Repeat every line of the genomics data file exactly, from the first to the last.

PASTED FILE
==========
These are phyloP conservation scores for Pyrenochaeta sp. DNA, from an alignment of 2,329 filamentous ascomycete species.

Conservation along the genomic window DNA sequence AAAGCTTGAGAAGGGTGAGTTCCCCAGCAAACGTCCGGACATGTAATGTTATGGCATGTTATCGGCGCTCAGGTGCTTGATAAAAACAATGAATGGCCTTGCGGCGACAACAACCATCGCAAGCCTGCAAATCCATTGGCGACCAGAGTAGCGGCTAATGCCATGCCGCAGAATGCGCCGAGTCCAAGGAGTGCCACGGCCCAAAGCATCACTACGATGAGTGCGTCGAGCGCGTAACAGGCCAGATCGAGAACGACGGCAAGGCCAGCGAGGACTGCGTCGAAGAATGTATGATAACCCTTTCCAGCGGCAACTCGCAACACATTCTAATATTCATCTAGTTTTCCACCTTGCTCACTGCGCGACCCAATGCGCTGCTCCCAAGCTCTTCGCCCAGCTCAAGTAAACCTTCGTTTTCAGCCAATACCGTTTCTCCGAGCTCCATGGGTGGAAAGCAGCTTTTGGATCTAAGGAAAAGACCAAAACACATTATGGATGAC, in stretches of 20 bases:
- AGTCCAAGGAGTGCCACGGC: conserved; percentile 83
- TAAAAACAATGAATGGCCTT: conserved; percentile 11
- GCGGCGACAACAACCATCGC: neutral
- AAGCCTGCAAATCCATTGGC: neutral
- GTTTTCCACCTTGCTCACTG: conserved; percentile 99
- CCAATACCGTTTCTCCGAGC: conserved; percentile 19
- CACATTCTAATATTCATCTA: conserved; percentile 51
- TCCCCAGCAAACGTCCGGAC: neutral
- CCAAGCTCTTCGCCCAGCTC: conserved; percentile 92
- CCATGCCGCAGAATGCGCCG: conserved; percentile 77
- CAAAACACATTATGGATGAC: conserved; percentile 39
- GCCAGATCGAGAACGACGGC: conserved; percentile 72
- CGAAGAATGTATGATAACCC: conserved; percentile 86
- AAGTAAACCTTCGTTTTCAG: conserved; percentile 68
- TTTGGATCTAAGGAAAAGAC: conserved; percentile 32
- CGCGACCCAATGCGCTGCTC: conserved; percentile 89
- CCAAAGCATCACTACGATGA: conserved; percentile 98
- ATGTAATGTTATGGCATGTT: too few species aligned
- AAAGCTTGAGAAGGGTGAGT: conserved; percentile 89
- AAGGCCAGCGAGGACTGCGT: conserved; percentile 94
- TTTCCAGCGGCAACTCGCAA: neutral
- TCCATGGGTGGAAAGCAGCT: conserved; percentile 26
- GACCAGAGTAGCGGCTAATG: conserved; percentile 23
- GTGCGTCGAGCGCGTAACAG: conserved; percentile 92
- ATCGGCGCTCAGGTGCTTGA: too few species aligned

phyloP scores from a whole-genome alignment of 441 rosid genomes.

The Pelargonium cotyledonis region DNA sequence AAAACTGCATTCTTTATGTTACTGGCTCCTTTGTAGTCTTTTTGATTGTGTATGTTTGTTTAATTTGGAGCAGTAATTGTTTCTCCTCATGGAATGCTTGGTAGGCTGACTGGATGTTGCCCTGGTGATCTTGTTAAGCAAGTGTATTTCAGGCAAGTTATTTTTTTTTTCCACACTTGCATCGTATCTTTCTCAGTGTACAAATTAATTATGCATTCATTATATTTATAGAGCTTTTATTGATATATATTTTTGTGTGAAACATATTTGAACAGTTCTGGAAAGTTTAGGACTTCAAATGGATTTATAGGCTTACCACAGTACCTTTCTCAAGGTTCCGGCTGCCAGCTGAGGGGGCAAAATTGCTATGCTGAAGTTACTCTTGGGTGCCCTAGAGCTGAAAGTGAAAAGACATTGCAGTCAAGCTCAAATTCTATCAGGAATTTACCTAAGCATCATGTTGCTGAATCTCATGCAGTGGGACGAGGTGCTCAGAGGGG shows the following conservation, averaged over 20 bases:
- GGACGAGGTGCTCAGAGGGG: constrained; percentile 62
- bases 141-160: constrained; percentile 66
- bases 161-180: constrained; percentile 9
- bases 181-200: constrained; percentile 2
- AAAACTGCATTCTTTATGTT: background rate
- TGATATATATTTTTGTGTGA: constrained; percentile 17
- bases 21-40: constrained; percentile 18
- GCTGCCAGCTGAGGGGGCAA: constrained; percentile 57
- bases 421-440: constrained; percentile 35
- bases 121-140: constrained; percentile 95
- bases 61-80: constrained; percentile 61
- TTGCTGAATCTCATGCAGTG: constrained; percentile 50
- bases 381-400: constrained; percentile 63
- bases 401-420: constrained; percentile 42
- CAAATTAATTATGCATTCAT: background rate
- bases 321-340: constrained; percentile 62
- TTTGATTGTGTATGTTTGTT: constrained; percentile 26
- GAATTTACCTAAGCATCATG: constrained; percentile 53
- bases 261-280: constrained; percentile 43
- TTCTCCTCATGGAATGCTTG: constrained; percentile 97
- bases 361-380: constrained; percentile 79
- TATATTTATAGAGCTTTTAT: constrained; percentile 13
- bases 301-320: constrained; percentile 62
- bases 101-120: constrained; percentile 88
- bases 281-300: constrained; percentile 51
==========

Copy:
These are phyloP conservation scores for Pyrenochaeta sp. DNA, from an alignment of 2,329 filamentous ascomycete species.

Conservation along the genomic window DNA sequence AAAGCTTGAGAAGGGTGAGTTCCCCAGCAAACGTCCGGACATGTAATGTTATGGCATGTTATCGGCGCTCAGGTGCTTGATAAAAACAATGAATGGCCTTGCGGCGACAACAACCATCGCAAGCCTGCAAATCCATTGGCGACCAGAGTAGCGGCTAATGCCATGCCGCAGAATGCGCCGAGTCCAAGGAGTGCCACGGCCCAAAGCATCACTACGATGAGTGCGTCGAGCGCGTAACAGGCCAGATCGAGAACGACGGCAAGGCCAGCGAGGACTGCGTCGAAGAATGTATGATAACCCTTTCCAGCGGCAACTCGCAACACATTCTAATATTCATCTAGTTTTCCACCTTGCTCACTGCGCGACCCAATGCGCTGCTCCCAAGCTCTTCGCCCAGCTCAAGTAAACCTTCGTTTTCAGCCAATACCGTTTCTCCGAGCTCCATGGGTGGAAAGCAGCTTTTGGATCTAAGGAAAAGACCAAAACACATTATGGATGAC, in stretches of 20 bases:
- AGTCCAAGGAGTGCCACGGC: conserved; percentile 83
- TAAAAACAATGAATGGCCTT: conserved; percentile 11
- GCGGCGACAACAACCATCGC: neutral
- AAGCCTGCAAATCCATTGGC: neutral
- GTTTTCCACCTTGCTCACTG: conserved; percentile 99
- CCAATACCGTTTCTCCGAGC: conserved; percentile 19
- CACATTCTAATATTCATCTA: conserved; percentile 51
- TCCCCAGCAAACGTCCGGAC: neutral
- CCAAGCTCTTCGCCCAGCTC: conserved; percentile 92
- CCATGCCGCAGAATGCGCCG: conserved; percentile 77
- CAAAACACATTATGGATGAC: conserved; percentile 39
- GCCAGATCGAGAACGACGGC: conserved; percentile 72
- CGAAGAATGTATGATAACCC: conserved; percentile 86
- AAGTAAACCTTCGTTTTCAG: conserved; percentile 68
- TTTGGATCTAAGGAAAAGAC: conserved; percentile 32
- CGCGACCCAATGCGCTGCTC: conserved; percentile 89
- CCAAAGCATCACTACGATGA: conserved; percentile 98
- ATGTAATGTTATGGCATGTT: too few species aligned
- AAAGCTTGAGAAGGGTGAGT: conserved; percentile 89
- AAGGCCAGCGAGGACTGCGT: conserved; percentile 94
- TTTCCAGCGGCAACTCGCAA: neutral
- TCCATGGGTGGAAAGCAGCT: conserved; percentile 26
- GACCAGAGTAGCGGCTAATG: conserved; percentile 23
- GTGCGTCGAGCGCGTAACAG: conserved; percentile 92
- ATCGGCGCTCAGGTGCTTGA: too few species aligned

phyloP scores from a whole-genome alignment of 441 rosid genomes.

The Pelargonium cotyledonis region DNA sequence AAAACTGCATTCTTTATGTTACTGGCTCCTTTGTAGTCTTTTTGATTGTGTATGTTTGTTTAATTTGGAGCAGTAATTGTTTCTCCTCATGGAATGCTTGGTAGGCTGACTGGATGTTGCCCTGGTGATCTTGTTAAGCAAGTGTATTTCAGGCAAGTTATTTTTTTTTTCCACACTTGCATCGTATCTTTCTCAGTGTACAAATTAATTATGCATTCATTATATTTATAGAGCTTTTATTGATATATATTTTTGTGTGAAACATATTTGAACAGTTCTGGAAAGTTTAGGACTTCAAATGGATTTATAGGCTTACCACAGTACCTTTCTCAAGGTTCCGGCTGCCAGCTGAGGGGGCAAAATTGCTATGCTGAAGTTACTCTTGGGTGCCCTAGAGCTGAAAGTGAAAAGACATTGCAGTCAAGCTCAAATTCTATCAGGAATTTACCTAAGCATCATGTTGCTGAATCTCATGCAGTGGGACGAGGTGCTCAGAGGGG shows the following conservation, averaged over 20 bases:
- GGACGAGGTGCTCAGAGGGG: constrained; percentile 62
- bases 141-160: constrained; percentile 66
- bases 161-180: constrained; percentile 9
- bases 181-200: constrained; percentile 2
- AAAACTGCATTCTTTATGTT: background rate
- TGATATATATTTTTGTGTGA: constrained; percentile 17
- bases 21-40: constrained; percentile 18
- GCTGCCAGCTGAGGGGGCAA: constrained; percentile 57
- bases 421-440: constrained; percentile 35
- bases 121-140: constrained; percentile 95
- bases 61-80: constrained; percentile 61
- TTGCTGAATCTCATGCAGTG: constrained; percentile 50
- bases 381-400: constrained; percentile 63
- bases 401-420: constrained; percentile 42
- CAAATTAATTATGCATTCAT: background rate
- bases 321-340: constrained; percentile 62
- TTTGATTGTGTATGTTTGTT: constrained; percentile 26
- GAATTTACCTAAGCATCATG: constrained; percentile 53
- bases 261-280: constrained; percentile 43
- TTCTCCTCATGGAATGCTTG: constrained; percentile 97
- bases 361-380: constrained; percentile 79
- TATATTTATAGAGCTTTTAT: constrained; percentile 13
- bases 301-320: constrained; percentile 62
- bases 101-120: constrained; percentile 88
- bases 281-300: constrained; percentile 51